What Is Demodex Blepharitis?
We all have some bacteria on our skin. Some people, however, have more bacteria or mites – specifically Demodex mites – at the base of their eyelashes. This can cause eyelid swelling and dandruff-like flakes called blepharitis, like what you see in the picture.
Blepharitis is an inflammation of the eyelids that usually involves the part where the eyelashes grow. It occurs when tiny oil glands located near the base of the eyelashes become clogged, leading to irritated, red eyes and eyelids.
Several diseases or conditions can cause blepharitis, and it is often referred to as a chronic condition that can be difficult to treat. People who suffer from blepharitis tend to feel insecure and experience a lot of discomfort. However, it is important to note that it doesn’t cause permanent damage to your eyesight and is not contagious.
Types of Blepharitis
There are generally two types of blepharitis:
- Anterior blepharitis: Occurs on the outside of the eyelid, where the eyelashes attach to the skin.
- Posterior blepharitis: Occurs inside the eyelid, in contact with the eyeball, and is mostly related to oil gland issues (meibomian).
Some people suffer from both these types of blepharitis at the same time.
Causes of Blepharitis
So what is the leading cause of blepharitis? The exact cause of blepharitis isn’t clear. It is often associated with factors like:
- Seborrheic dermatitis, dandruff of the scalp and eyebrows
- A bacterial infection
- Clogged or malfunctioning oil glands in your eyelids
- Rosacea, a skin condition characterized by facial redness
- Allergies, like allergic reactions to eye medications, contact lens solutions or eye makeup
- Eyelash mites or lice like Demodex mites
What Is the Best Blepharitis Treatment?
There are some blepharitis home remedies and treatments you can try at home:
Warm compresses, eyelid scrubs, skin and eyelid hygiene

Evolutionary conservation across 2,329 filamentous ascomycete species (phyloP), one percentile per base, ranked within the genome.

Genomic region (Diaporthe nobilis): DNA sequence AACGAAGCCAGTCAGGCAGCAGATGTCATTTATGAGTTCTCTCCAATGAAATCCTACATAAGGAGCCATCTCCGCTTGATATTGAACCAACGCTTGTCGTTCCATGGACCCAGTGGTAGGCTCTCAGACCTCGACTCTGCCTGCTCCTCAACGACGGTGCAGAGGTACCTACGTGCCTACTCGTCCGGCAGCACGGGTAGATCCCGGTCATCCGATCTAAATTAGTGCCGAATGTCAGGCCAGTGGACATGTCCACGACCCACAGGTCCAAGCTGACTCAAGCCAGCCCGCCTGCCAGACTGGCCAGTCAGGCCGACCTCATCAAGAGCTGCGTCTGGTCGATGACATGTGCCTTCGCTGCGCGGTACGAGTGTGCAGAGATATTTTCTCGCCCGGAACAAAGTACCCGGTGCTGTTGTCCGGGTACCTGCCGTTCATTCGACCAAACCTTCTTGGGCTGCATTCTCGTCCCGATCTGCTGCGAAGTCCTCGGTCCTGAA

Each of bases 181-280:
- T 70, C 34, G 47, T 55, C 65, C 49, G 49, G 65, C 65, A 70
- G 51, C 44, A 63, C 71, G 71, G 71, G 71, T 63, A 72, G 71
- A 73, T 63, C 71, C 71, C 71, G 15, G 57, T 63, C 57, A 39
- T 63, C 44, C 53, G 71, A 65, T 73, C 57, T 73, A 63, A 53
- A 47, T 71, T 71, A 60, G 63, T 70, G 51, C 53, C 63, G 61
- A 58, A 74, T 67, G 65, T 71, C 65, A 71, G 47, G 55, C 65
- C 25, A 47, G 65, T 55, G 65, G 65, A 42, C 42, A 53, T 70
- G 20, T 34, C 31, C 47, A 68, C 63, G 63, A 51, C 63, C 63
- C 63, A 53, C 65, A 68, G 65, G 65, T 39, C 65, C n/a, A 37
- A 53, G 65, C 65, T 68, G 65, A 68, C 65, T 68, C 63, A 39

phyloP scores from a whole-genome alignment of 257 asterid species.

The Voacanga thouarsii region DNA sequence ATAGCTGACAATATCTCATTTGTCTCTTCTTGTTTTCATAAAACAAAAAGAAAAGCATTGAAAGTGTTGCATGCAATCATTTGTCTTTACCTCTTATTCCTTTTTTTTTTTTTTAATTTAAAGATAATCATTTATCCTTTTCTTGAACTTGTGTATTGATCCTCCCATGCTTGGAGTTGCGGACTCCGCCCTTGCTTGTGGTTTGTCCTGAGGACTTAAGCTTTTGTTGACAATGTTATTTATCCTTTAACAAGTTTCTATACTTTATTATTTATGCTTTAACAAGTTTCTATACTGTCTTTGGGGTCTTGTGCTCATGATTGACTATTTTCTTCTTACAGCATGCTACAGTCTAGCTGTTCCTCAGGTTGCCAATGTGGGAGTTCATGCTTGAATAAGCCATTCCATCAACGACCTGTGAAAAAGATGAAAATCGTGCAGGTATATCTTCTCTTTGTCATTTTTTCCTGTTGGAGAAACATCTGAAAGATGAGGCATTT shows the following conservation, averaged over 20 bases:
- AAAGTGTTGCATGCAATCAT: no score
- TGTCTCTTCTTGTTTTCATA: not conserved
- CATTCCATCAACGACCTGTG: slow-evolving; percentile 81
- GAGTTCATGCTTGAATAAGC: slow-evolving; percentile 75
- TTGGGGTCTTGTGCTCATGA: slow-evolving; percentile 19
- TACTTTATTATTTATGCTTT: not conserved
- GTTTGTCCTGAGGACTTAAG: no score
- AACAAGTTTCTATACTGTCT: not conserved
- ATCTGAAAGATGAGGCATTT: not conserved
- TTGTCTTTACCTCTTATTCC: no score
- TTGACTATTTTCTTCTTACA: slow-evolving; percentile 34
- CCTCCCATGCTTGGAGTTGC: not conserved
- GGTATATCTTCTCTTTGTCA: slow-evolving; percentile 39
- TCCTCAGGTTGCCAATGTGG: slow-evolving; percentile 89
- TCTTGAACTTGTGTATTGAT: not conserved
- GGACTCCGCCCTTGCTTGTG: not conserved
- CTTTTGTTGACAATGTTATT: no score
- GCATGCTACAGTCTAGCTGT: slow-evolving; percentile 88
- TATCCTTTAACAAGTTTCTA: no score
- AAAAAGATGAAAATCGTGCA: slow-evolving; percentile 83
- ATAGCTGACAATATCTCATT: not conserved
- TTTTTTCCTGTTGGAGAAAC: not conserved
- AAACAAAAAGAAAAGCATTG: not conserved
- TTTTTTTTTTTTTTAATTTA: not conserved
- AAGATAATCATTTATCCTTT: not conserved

But if your blepharitis is because of Demodex mites, traditional remedies usually don’t provide a complete and lasting remedy. In this case, the solution is to eradicate Demodex mites from your eyelashes.
Blepharitis that is connected to Demodex mites is referred to as “Demodex blepharitis,” and Ungex will introduce its innovative treatment to eliminate Demodex mites, and as a result, it helps Demodex blepharitis improve.
What Are Demodex Mites?
Demodex mites are microscopic parasites that live under hair follicles and in oil glands. These mites feed on the dead skin cells, oils that build up there, amino acids, vitamins and other substances. They mostly live on the face, including the eyelids and eyelashes, and are linked to many issues such as hair loss, rosacea, acne and crawling sensation. Demodex mite overgrowth can lead to “Demodex blepharitis” as well.
The Relation Between Blepharitis and Demodex Mites
Blepharitis is often associated with an overgrowth of bacteria that live along the margins of the eyelids and at the base of the eyelashes.
Over time, these bacteria multiply and create a structure called a “biofilm.” This biofilm becomes a toxic environment similar to the plaque that forms on your teeth. Parasitic eyelash mites, known as Demodex mites, feed on biofilm, which in turn leads to an overgrowth of these mites and worsens eyelid inflammation.
These parasites can physically block the sebaceous glands, follicles, and skin pores, causing inflammation. They also secrete inflammatory substances, leading to swelling and allergies and exacerbate the inflammatory condition by pushing the immune system to react.
Bacteria in the eyelid biofilm also produce substances called “exotoxins” that cause inflammation of oil-secreting glands in the eyelids called meibomian glands. This causes a condition called “meibomian gland dysfunction,” which triggers (and worsens) dry eye discomfort and Demodex Blepharitis.
How to Treat Demodex Blepharitis?
In cases of blepharitis caused by Demodex mites, no treatment can work as effective and easy as anti-Demodex solutions.
You can not wipe out Demodex mites by simple rinsing or even frequent cleaning with soaps. They penetrate deep into the skin and lay eggs there. These parasites anchor to the hair roots with their long tails so tightly that it is not easy to detach them without employing the appropriate measures.
Demodex mites hate sunlight. They leave their shelter at night and come to the surface to mate and find nourishment. That is why you should apply Ungex anti-Demodex products at night. These products create a thin and invisible layer on the skin, which remains active until the morning. The parasites on the surface come in contact with this anti-Demodex layer and get exterminated.
Prolonged use of these products gradually eliminates all generations of Demodex mites so that there are no significant adult mites to mate and lay eggs and no more eggs to hatch into new larvae.
Biofilm Theory for Lid Margin and Dry Eye Disease